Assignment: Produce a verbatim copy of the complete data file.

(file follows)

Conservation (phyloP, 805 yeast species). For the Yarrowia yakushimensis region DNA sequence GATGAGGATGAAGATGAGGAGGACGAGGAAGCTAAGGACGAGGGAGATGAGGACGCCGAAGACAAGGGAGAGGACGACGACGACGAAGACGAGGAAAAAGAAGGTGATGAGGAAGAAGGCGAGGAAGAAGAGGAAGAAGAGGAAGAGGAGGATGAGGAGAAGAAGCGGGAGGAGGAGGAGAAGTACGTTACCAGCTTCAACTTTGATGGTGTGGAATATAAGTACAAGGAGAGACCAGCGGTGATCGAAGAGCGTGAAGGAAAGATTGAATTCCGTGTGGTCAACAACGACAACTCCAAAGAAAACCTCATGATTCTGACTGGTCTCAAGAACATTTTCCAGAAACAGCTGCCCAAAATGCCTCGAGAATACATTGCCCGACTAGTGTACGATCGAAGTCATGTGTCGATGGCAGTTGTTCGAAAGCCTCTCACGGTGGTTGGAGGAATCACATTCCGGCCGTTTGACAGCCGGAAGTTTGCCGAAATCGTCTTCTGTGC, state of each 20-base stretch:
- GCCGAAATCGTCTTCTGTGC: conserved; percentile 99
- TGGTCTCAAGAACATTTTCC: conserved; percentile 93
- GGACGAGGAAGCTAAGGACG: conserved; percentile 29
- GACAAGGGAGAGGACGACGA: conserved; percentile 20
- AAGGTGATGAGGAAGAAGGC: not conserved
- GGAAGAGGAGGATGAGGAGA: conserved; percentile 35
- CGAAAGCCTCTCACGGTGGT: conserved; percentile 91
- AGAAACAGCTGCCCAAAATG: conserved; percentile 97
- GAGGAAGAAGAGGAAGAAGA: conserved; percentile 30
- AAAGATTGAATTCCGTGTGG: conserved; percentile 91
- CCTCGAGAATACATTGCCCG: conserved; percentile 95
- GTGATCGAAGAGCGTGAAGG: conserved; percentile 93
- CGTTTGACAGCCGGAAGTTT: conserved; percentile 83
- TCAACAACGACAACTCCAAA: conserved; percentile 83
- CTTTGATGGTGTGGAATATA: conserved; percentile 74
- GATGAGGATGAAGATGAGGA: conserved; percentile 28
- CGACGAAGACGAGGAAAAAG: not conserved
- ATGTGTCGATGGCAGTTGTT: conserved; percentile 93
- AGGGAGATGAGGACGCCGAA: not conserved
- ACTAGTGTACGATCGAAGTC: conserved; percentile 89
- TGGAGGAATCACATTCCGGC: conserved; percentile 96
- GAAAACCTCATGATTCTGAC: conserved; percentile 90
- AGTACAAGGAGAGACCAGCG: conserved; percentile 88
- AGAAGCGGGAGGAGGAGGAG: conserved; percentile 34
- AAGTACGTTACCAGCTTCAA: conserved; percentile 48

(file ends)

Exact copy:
Conservation (phyloP, 805 yeast species). For the Yarrowia yakushimensis region DNA sequence GATGAGGATGAAGATGAGGAGGACGAGGAAGCTAAGGACGAGGGAGATGAGGACGCCGAAGACAAGGGAGAGGACGACGACGACGAAGACGAGGAAAAAGAAGGTGATGAGGAAGAAGGCGAGGAAGAAGAGGAAGAAGAGGAAGAGGAGGATGAGGAGAAGAAGCGGGAGGAGGAGGAGAAGTACGTTACCAGCTTCAACTTTGATGGTGTGGAATATAAGTACAAGGAGAGACCAGCGGTGATCGAAGAGCGTGAAGGAAAGATTGAATTCCGTGTGGTCAACAACGACAACTCCAAAGAAAACCTCATGATTCTGACTGGTCTCAAGAACATTTTCCAGAAACAGCTGCCCAAAATGCCTCGAGAATACATTGCCCGACTAGTGTACGATCGAAGTCATGTGTCGATGGCAGTTGTTCGAAAGCCTCTCACGGTGGTTGGAGGAATCACATTCCGGCCGTTTGACAGCCGGAAGTTTGCCGAAATCGTCTTCTGTGC, state of each 20-base stretch:
- GCCGAAATCGTCTTCTGTGC: conserved; percentile 99
- TGGTCTCAAGAACATTTTCC: conserved; percentile 93
- GGACGAGGAAGCTAAGGACG: conserved; percentile 29
- GACAAGGGAGAGGACGACGA: conserved; percentile 20
- AAGGTGATGAGGAAGAAGGC: not conserved
- GGAAGAGGAGGATGAGGAGA: conserved; percentile 35
- CGAAAGCCTCTCACGGTGGT: conserved; percentile 91
- AGAAACAGCTGCCCAAAATG: conserved; percentile 97
- GAGGAAGAAGAGGAAGAAGA: conserved; percentile 30
- AAAGATTGAATTCCGTGTGG: conserved; percentile 91
- CCTCGAGAATACATTGCCCG: conserved; percentile 95
- GTGATCGAAGAGCGTGAAGG: conserved; percentile 93
- CGTTTGACAGCCGGAAGTTT: conserved; percentile 83
- TCAACAACGACAACTCCAAA: conserved; percentile 83
- CTTTGATGGTGTGGAATATA: conserved; percentile 74
- GATGAGGATGAAGATGAGGA: conserved; percentile 28
- CGACGAAGACGAGGAAAAAG: not conserved
- ATGTGTCGATGGCAGTTGTT: conserved; percentile 93
- AGGGAGATGAGGACGCCGAA: not conserved
- ACTAGTGTACGATCGAAGTC: conserved; percentile 89
- TGGAGGAATCACATTCCGGC: conserved; percentile 96
- GAAAACCTCATGATTCTGAC: conserved; percentile 90
- AGTACAAGGAGAGACCAGCG: conserved; percentile 88
- AGAAGCGGGAGGAGGAGGAG: conserved; percentile 34
- AAGTACGTTACCAGCTTCAA: conserved; percentile 48